Multiple Sclerosis Home > MS Symptoms
The severity and duration of MS symptoms can vary from person to person. Some of the most common symptoms to appear early in the disease are blurred vision, color distortion, or blindness in one eye. Later signs and symptoms include fatigue, shaking, lack of coordination, and difficulty thinking clearly.
Multiple sclerosis (MS) symptoms can be mild or severe, long-lasting or temporary, and may appear in various combinations. This all depends on the area of the nervous system that is affected. Complete or partial remission of symptoms, especially in the early stages of the disease, occurs in approximately 70 percent of people with multiple sclerosis.
Some of the most common MS symptoms to first appear are:
- Blurred or double vision
- Trouble telling the difference between red and green
- Blindness in one eye.
For some unexplained reason, visual problems tend to clear up in the later stages of MS.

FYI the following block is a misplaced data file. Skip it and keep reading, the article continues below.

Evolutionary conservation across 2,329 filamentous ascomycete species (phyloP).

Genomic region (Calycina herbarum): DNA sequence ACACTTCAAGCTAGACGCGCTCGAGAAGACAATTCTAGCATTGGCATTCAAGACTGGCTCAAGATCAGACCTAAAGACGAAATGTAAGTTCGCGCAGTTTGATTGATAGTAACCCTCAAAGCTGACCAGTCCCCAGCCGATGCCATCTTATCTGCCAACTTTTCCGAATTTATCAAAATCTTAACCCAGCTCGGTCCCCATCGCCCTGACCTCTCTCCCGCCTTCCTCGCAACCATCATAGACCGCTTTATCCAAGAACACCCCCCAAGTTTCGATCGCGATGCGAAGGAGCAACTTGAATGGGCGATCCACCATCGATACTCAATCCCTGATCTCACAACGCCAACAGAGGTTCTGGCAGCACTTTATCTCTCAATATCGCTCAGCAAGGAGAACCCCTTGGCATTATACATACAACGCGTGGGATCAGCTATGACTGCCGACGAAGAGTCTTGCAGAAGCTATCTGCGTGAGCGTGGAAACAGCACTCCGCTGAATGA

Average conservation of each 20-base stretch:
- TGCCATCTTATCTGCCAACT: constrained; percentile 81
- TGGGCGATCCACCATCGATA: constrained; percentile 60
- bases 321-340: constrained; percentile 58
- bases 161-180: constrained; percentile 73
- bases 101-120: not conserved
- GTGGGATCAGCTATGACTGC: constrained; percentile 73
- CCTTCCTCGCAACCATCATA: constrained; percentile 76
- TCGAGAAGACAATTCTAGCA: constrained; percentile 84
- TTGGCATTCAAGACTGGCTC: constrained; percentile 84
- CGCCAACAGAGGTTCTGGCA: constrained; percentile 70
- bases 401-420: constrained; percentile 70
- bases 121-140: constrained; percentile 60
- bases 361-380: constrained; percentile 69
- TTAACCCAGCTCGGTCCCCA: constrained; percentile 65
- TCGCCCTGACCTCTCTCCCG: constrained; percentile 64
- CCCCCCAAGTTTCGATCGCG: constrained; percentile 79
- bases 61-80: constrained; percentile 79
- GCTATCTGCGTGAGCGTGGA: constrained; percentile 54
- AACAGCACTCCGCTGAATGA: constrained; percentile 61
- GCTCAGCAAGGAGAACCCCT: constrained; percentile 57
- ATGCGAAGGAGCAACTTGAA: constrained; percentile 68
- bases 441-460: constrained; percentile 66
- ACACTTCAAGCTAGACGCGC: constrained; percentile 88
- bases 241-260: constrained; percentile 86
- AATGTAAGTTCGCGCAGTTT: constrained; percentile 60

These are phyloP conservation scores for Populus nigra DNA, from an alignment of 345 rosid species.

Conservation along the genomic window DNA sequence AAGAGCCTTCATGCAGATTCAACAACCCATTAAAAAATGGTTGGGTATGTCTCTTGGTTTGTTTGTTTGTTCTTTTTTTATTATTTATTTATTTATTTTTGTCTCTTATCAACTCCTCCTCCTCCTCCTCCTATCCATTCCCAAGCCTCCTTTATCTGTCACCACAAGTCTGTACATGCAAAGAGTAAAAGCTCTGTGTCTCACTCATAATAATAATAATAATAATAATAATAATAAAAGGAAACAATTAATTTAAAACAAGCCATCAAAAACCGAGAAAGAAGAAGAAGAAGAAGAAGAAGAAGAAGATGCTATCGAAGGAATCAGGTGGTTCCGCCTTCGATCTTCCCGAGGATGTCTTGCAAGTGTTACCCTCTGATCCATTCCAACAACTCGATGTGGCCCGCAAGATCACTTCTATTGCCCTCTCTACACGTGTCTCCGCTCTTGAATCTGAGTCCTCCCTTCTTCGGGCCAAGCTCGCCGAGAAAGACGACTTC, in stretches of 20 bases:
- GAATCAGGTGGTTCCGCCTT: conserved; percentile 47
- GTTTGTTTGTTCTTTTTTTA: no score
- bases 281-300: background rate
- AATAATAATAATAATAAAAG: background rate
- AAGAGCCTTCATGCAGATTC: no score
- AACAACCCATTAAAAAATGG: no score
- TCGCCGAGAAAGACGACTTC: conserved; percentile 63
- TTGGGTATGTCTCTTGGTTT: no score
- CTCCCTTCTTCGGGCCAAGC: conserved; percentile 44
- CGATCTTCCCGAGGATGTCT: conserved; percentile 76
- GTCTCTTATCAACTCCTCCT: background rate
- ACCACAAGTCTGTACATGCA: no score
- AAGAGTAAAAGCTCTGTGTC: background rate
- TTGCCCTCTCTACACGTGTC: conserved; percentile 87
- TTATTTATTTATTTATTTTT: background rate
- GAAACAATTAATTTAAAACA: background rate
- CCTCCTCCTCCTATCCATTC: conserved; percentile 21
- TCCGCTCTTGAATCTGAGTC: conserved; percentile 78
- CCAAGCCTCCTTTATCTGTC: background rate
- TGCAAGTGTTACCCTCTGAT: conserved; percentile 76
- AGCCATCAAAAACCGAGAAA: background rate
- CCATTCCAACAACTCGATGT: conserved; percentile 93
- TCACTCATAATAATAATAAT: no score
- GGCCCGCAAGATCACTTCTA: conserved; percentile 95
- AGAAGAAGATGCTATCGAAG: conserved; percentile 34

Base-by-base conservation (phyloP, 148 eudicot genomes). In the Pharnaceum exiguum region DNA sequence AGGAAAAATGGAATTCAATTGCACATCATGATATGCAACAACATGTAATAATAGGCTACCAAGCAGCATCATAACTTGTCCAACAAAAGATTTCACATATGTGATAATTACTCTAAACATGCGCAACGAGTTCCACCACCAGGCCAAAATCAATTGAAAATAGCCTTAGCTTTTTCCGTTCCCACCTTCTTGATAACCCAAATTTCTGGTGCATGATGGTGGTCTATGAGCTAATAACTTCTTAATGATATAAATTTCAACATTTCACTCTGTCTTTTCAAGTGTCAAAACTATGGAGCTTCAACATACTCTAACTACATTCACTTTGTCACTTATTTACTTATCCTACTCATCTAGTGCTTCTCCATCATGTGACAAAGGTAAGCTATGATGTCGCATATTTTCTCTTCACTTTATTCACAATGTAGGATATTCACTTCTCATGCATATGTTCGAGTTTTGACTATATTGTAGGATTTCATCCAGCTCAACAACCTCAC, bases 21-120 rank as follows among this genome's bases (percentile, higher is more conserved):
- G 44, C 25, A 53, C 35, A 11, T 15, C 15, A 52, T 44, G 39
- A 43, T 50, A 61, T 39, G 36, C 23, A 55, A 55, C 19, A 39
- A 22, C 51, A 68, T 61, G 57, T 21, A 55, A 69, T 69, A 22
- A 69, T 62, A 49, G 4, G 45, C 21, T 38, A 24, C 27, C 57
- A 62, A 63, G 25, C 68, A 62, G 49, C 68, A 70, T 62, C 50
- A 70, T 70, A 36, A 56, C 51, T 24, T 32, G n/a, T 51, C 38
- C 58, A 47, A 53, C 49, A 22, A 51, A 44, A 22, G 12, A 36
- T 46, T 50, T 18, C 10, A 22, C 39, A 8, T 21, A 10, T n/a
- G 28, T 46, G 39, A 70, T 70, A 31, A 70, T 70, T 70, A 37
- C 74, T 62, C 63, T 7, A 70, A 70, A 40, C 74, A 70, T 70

Fifty-five percent of people with MS will have an attack of optic neuritis (inflammation of the optic nerve that causes visual problems) at some point, and it will be the first MS symptom in approximately 15 percent. Because of this, optic neuritis is thought to be an early symptom, especially if tests also reveal abnormalities in the person's spinal fluid.
Symptoms of MS can include any of the following:
- Problems with vision
- Muscle weakness
- Spasticity (tight muscles due to increased muscle tone)
- Impaired sensitivity to pain, temperature, and touch
- Pain (moderate to severe -- see MS Pain)
- Lack of coordination
- Tremor (shaking)
- Sexual problems
- Difficulty speaking
- Vertigo (feeling that the room is spinning)
- Bladder problems
- Bowel problems
- Euphoria (extreme happiness)
- Difficulty thinking clearly.
Weakness and Lack of Coordination
Most people with MS experience muscle weakness in their legs and arms, and difficulty with coordination and balance at some point during the course of the disease. These MS symptoms may be severe enough to impair walking or even standing. In the worst cases, the disease can produce partial or complete paralysis.